In our example, we would probably consider making the investment of $14,000 as it has the potential to return a surplus of $563.11 in today's money, compared to investing the money in the bank.

To calculate NPV for investments that give returns over several years, calculate the PVs for each year, and add these up. Then subtract the initial investment.

Here, the NPV formula looks like this:

NPV = ∑ (Ct/(1 + r)^t ) – CØ


CØ = Initial cash (out)flow
Ct = Cash flow for time period
t = Time period (year number)
r = Interest rate in the time period

(The ∑ sign means "the total of all", so here it's telling you to add together the present values for each of the future years for which you'll get a return.)

Overall, when the projected NPV is greater than zero, the investment will be profitable. When the NPV is less than zero, the investment won't make a profit. Of course, these calculations assume that your estimated cash flows are reasonably close to reality!


In these examples, we've assumed that the rate of return remains constant over the life of the investment. In the real world, some investments have a term structure of interest rates, but we've used one interest rate to keep things simple in this article. Similarly, we've assumed that all investment is up-front. Where this isn't the case (and this is often true) you'll need to base your NPV on net cash flows for each period.

Net Present Value Example

You have an investment opportunity that will pay $1,000 per year for the next three years. The initial cost of the investment is $2,700, and a comparable interest rate is 3.5 percent. Should you make the investment?

  1. Calculate each annual cash flow for the project in today's money by using the PV formula:

    Year 1 = PV = (C1/(1 + r)^1) = 1,000/1.0350 = 966.18
    Year 2 = PV = (C2/(1 + r)^2) = 1,000/1.0712 = 933.51
    Year 3 = PV = (C3/(1 + r)^3) = 1,000/1.1087 = 901.94

  2. Add all of the PVs from each of the three years:

    Total PV = 966.18 + 933.51 + 901.94 = 2,801.63

  3. Work out the NPV:

    NPV = 2,801.63 – I
    NPV = 2,801.63 – 2,700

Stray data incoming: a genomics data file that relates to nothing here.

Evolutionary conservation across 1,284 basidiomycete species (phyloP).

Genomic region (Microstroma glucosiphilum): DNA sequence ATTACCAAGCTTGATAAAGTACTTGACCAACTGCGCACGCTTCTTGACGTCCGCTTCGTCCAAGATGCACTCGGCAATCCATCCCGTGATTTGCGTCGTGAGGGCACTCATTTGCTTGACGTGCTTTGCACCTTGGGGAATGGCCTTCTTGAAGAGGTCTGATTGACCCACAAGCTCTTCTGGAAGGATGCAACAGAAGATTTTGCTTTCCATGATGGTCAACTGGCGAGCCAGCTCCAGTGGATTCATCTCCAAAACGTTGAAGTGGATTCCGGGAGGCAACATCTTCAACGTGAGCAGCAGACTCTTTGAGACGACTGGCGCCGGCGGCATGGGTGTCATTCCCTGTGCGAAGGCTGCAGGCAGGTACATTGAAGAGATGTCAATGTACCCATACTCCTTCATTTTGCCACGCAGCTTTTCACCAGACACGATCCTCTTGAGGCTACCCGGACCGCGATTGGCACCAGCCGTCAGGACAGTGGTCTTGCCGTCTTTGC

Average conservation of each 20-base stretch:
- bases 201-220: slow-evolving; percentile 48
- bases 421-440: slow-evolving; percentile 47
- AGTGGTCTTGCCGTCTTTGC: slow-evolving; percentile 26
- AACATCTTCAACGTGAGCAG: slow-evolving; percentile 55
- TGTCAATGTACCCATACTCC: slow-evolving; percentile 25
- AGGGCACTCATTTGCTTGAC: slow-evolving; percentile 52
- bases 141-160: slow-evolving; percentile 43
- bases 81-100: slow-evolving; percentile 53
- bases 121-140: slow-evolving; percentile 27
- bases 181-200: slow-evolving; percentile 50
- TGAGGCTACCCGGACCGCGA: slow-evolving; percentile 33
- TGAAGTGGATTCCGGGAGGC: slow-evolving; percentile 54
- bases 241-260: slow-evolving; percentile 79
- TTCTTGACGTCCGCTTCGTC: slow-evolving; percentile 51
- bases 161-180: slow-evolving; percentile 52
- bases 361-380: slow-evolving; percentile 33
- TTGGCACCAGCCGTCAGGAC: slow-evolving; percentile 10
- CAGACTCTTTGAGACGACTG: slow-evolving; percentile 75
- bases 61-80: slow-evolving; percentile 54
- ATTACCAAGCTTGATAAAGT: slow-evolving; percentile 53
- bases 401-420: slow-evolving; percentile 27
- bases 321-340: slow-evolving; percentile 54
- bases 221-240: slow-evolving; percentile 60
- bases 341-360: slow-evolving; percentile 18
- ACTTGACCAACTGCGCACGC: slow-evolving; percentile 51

NPV = 101.63

Since the NPV is positive at $101.63, it may be worth making the investment. However, as it's only slightly positive, you should carefully check how robust your assumptions about expected revenues and the comparable interest rate are. A small, unfavorable change in these could easily wipe out your positive return.


Always remember that PV and NPV assessments are only as good as the accuracy of the estimates, and changes in interest rates can also affect the outcome significantly.

Internal Rate of Return

Another common investment assessment approach is to calculate the Internal Rate of Return (IRR), which is also called the Discounted Cash Flow method.

Essentially, the IRR is the rate at which the NPV of an investment equals zero.

When you calculate IRR, you treat it as a cut-off point for investment decisions. For example, your organization may specify that it will only run projects if they exceed a "hurdle rate" of 11 percent. Some people refer to the IRR as the break even interest rate.

IRR is expressed as a percentage – if it's greater than the rate of return on other investments, the investment may be worthwhile.

This method is popular with investors who have a certain rate of return they want to achieve with their investments. A quick calculation shows what rate a particular investment will return over a specific time period.

Working from the NPV formula, r becomes IRR. And when we set NPV = 0, we get the following:

0 = ∑ (Ct/(1 + IRR)^t) – I


∑ (Ct/(1 + IRR)^t)) = I

Calculating the value of the IRR can clearly become very complicated! However, you can set up a spreadsheet, or use a free online IRR calculator like this one to work out IRRs painlessly.

Internal Rate of Return Example

You've found an opportunity that will pay $3,500 for each of the next three years on a $10,000 investment. Other opportunities are providing a rate of return of 3 percent for the same investment. So, is this a worthwhile project in which to invest? Or should you invest in one of the other opportunities?

Using an IRR calculator, you discover that this project has an IRR of 2.48 percent. It would therefore be better to invest the $10,000 in one of the other opportunities rather than this one.

IRRs are particularly useful when used in conjunction with NPVs. IRRs help you understand the rate of return of the investment, while NPVs help you assess the absolute size of the return.

Note 1:

This article explains IRRs and NPVs on a very simple level. In practice, these calculations can be extremely complex, and your organization will probably have standards that you need to follow to assess project return. Get the help of your finance department to make sure that any project evaluation that you carry out conforms to these rules.

Note 2:

For much, much more on this topic, take a look at Principles of Corporate Finance by Richard A. Brealey and Stewart C. Myers. This is the standard textbook on evaluating projects from a financial perspective.

Key Points

Valuing investments is a key part of financial decision making, and understanding the time value of money is key to this process.

While you may never have the need or opportunity to calculate present value, net present value, or internal rate of return, understanding what the terms mean and why they're important can be very useful.

Financial decisions and capital projects rely on investing money wisely. The tools discussed here provide a starting point for making those crucial decisions.

There are more exercises on calculating present value and IRR in our Bite-Sized Training session on Project Evaluation and Financial Forecasting.